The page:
Child care quality and children’s cognitive and socio-emotional development: An Australian longitudinal study.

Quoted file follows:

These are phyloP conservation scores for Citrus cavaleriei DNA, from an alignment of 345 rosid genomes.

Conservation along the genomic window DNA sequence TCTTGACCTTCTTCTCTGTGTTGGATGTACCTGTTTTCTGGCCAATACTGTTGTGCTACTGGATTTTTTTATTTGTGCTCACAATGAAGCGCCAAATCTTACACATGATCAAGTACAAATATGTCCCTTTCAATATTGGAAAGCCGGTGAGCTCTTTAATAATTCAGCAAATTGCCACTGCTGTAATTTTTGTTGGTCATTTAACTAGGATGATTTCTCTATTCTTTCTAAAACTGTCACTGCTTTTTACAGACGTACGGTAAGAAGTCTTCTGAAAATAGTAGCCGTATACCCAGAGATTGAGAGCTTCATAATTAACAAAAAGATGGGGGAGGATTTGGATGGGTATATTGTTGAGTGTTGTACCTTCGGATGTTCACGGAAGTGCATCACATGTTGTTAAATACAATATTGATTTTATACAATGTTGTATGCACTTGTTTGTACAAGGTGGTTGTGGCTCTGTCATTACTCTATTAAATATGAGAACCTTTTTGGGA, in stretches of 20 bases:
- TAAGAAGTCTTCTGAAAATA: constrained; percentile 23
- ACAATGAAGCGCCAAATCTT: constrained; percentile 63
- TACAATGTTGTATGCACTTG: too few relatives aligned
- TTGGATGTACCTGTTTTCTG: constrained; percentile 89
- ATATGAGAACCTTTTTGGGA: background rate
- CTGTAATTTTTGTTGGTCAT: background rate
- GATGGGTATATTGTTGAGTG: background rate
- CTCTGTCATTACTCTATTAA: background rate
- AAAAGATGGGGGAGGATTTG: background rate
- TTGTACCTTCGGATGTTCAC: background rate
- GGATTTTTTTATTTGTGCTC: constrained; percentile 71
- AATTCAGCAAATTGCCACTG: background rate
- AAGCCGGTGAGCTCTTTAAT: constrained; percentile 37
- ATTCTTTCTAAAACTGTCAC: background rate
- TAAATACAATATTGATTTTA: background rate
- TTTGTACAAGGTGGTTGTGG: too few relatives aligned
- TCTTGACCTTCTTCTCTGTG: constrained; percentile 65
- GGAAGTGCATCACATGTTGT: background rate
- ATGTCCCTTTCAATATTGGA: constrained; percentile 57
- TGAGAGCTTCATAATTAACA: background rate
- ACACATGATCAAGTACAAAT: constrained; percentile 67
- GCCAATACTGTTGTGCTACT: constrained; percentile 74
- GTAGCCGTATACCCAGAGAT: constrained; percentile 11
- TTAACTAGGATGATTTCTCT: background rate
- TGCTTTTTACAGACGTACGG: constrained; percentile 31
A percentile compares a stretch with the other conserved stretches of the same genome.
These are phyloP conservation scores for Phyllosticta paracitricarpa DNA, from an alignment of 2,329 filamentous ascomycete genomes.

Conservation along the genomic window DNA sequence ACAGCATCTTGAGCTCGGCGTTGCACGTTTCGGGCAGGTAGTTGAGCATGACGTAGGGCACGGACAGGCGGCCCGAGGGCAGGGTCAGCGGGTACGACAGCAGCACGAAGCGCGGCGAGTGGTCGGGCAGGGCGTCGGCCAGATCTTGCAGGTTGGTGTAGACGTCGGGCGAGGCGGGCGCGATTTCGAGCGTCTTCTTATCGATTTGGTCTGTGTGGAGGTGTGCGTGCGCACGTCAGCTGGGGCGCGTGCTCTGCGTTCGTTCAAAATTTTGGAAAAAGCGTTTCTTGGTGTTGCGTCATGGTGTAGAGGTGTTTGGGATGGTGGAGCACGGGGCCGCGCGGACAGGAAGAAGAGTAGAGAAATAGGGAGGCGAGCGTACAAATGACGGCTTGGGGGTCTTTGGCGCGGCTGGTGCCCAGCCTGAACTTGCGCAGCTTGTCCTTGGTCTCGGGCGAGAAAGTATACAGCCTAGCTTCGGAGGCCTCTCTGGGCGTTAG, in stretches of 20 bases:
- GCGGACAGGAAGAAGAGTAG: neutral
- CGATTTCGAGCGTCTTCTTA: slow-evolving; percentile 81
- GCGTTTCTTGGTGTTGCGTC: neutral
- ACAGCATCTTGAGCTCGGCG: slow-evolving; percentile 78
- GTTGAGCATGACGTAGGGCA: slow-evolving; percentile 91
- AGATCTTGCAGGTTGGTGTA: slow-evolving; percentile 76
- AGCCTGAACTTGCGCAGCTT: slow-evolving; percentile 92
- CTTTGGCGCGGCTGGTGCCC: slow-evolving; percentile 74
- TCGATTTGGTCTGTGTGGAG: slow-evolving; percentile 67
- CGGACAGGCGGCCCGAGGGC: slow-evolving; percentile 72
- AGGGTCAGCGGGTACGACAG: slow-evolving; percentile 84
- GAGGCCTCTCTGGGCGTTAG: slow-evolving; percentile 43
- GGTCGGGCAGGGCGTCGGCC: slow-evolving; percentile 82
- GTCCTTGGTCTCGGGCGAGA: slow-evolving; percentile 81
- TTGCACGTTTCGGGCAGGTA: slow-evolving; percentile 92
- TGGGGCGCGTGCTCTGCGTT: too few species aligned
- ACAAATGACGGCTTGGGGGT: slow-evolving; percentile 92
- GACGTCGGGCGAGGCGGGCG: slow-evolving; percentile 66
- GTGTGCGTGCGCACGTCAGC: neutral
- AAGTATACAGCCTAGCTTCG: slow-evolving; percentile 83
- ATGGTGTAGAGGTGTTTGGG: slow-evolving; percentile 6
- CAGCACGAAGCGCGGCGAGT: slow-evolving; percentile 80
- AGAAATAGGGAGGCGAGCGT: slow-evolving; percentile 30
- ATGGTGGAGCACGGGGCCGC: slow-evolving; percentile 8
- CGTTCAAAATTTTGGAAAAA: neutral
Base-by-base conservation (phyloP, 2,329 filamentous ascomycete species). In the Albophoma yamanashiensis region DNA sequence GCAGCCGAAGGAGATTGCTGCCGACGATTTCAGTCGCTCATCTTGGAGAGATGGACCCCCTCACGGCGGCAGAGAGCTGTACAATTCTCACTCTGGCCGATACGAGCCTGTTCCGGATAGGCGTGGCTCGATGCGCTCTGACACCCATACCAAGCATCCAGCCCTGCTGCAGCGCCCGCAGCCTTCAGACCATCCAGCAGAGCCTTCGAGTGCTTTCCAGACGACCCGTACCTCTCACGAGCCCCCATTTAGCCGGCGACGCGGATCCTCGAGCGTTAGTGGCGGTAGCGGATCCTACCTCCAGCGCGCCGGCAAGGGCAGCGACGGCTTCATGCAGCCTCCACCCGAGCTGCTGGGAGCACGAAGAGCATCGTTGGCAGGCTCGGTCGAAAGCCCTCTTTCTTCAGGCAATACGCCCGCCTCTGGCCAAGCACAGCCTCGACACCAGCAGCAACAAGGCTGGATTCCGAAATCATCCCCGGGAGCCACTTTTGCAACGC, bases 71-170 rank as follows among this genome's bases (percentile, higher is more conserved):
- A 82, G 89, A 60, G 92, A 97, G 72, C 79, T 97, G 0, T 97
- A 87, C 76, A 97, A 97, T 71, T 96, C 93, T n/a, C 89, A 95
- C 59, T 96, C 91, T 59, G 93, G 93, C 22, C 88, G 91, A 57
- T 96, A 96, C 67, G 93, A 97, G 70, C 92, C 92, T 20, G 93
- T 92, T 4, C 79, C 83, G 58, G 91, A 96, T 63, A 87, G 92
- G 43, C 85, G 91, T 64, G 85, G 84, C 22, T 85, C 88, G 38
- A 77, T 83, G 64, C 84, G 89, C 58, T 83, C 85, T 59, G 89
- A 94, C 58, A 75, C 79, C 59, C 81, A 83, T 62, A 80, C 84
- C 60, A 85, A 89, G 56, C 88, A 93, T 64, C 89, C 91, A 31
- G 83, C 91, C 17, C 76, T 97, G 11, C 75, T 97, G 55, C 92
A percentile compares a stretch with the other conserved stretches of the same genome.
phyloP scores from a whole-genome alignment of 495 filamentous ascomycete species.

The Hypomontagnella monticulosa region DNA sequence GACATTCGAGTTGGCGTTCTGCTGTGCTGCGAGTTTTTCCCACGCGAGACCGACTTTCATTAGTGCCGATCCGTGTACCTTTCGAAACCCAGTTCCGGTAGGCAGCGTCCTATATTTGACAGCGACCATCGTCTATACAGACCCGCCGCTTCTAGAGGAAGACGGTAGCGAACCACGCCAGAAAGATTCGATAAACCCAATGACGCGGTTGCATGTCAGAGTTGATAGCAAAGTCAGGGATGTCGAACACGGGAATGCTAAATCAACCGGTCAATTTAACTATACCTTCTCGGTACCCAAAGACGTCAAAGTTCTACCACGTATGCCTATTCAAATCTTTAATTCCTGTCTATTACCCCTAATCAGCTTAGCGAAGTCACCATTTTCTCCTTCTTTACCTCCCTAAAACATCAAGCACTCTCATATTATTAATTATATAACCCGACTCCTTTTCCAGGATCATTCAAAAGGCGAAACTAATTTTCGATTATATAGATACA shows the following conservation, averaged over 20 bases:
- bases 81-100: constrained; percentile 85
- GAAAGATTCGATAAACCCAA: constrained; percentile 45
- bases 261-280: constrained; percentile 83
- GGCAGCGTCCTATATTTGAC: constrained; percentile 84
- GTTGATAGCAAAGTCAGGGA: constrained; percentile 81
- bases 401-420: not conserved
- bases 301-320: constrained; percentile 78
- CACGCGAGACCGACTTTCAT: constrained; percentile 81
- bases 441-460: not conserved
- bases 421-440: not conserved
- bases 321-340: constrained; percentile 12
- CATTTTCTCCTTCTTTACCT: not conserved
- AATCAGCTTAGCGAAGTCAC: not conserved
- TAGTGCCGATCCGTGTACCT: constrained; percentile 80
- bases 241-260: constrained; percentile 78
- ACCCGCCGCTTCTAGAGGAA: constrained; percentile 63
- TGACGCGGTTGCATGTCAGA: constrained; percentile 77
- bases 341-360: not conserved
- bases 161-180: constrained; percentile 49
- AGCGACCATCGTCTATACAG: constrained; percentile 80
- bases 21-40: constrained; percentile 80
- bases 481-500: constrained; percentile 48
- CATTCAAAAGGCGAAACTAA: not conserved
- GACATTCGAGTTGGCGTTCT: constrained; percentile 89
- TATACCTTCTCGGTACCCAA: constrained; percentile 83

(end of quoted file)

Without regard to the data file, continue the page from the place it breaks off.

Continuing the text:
There is growing evidence that high-quality non-parental child care can contribute to children’s learning, development and successful transition to school. Research examining the quality of child care and the effect on children’s development is not well documented outside the USA. We used data from the Longitudinal Study of Australian Children to examine the association between domain-specific aspects of child care quality at ages two to three and children’s cognitive (receptive vocabulary, literacy, maths proficiency) and socio-emotional development (internalising, externalising behaviours) at ages four to five and six to seven (n = 772-1136, depending on outcome). After extensive controls for parent, family and child background characteristics, higher quality relationships were associated with higher receptive vocabulary, literacy and maths scores and lower internalising and externalising problem behaviour scores at four to five and these effects although weaker, were still evident at ages six to seven. Activities in child care and provider/programme characteristics of care were not associated with children’s developmental outcomes.